No, we did, we did definitely want to do that because weve always, since the band started, weve always recorded live; thats how we do it. So, we basically all play together, and we get a live tracking and do some overdubs. With the Swedish records, they were really live so live it was unreal. There might have been mistakes in them, but we kept them because we had a good vibe; we got a good feeling from it. It was all in the spirit of sort of Wall of Sound, kind of Motown making that big reverb-y sound.
Its quite forgiving; you can actually get away with a lot. But we wanted to test ourselves. We didnt want to hide behind reverb and that wall of sound. We wanted to be a bit more exposed. I guess we wanted to show that we could actually play. Test ourselves and see that we can play and be a bit more, I dont know, sophisticated, or something. We definitely wanted to do it like that. Im sure Tuckers capable of working in many ways, but he was very methodical. He was very careful with fine detail because he had the time to do that as well.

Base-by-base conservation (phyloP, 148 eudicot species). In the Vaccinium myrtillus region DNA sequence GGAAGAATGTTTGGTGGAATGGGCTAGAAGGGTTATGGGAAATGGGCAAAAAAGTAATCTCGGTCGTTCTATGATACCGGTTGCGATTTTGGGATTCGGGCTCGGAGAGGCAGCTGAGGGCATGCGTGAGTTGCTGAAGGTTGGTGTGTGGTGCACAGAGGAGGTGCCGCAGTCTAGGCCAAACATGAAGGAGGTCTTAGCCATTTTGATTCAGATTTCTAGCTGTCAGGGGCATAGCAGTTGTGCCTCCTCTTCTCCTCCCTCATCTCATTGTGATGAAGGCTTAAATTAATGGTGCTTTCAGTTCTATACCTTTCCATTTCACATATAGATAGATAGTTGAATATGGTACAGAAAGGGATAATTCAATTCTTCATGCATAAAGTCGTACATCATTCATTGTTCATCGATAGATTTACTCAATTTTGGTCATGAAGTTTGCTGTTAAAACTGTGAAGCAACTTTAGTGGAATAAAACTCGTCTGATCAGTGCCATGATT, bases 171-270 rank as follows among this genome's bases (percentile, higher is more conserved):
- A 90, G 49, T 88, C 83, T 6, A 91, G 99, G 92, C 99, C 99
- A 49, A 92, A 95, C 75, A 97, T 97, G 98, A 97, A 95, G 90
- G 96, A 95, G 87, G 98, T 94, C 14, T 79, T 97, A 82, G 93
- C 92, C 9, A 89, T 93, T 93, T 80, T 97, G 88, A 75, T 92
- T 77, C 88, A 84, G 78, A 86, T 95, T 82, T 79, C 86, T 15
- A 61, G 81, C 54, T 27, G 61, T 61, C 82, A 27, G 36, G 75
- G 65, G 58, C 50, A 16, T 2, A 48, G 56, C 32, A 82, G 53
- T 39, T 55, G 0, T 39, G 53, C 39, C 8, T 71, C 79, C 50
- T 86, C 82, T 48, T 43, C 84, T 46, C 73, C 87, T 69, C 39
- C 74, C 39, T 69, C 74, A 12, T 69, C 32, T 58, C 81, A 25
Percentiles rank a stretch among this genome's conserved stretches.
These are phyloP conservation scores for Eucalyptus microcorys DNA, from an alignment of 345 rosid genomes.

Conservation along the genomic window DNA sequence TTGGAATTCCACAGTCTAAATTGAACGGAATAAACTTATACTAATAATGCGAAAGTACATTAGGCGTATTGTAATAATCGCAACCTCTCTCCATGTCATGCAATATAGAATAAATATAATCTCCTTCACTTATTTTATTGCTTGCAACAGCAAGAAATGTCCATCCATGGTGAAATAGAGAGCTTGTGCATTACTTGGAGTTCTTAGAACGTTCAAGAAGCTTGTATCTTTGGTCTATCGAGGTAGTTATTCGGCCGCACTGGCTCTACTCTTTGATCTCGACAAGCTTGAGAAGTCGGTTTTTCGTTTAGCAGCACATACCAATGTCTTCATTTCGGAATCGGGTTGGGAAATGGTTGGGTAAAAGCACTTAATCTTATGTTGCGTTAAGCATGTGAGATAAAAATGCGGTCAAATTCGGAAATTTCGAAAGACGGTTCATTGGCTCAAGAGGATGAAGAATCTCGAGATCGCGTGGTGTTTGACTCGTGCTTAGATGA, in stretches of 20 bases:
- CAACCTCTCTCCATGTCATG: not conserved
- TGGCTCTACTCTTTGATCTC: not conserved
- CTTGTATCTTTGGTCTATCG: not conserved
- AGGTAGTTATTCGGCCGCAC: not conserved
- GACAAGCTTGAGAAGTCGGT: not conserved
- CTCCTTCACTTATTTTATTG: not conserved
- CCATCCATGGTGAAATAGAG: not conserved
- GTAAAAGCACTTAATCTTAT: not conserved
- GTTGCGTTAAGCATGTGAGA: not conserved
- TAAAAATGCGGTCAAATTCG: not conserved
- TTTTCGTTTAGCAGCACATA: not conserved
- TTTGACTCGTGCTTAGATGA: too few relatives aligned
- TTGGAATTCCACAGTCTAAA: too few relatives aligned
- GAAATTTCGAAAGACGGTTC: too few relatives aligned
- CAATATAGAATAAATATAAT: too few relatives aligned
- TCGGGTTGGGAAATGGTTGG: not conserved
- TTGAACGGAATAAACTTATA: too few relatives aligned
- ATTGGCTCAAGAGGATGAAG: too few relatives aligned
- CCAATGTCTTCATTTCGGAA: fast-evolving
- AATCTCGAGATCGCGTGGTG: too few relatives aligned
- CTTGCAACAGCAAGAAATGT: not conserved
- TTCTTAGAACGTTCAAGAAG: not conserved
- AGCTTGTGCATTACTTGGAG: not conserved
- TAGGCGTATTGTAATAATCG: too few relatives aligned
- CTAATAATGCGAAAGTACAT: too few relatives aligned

His music [produced or played] has a dream quality to it, not ethereal, but a light, gentle quality to it that Ive always found very warm and comforting, inviting almost.
Yeah. Hes got a really great studio for starters. Its one of the most comfortable in fact, its probably the nicest studio Ive ever had the pleasure of making a record in, and weve been in some nice studios. The Swedish studios are really fantastic as well. Tuckers studio is just so beautiful and comfortable. Hes really thought about making a band at home. You automatically feel really comfortable there and welcome. Hes got such a mild manner, and hes very creative, very thoughtful. And hes a real good listener.
Thats important for a producer.
It really is. Weve been so lucky with the choices that weve made producer-wise. Up until we met Jari, Jari was the best thing that ever happened to us. And now Tucker, hes not the next best thing to Jari, but hes the best thing thats happened to us now because we just managed to click, and he helped us make the kind of record we wanted to make.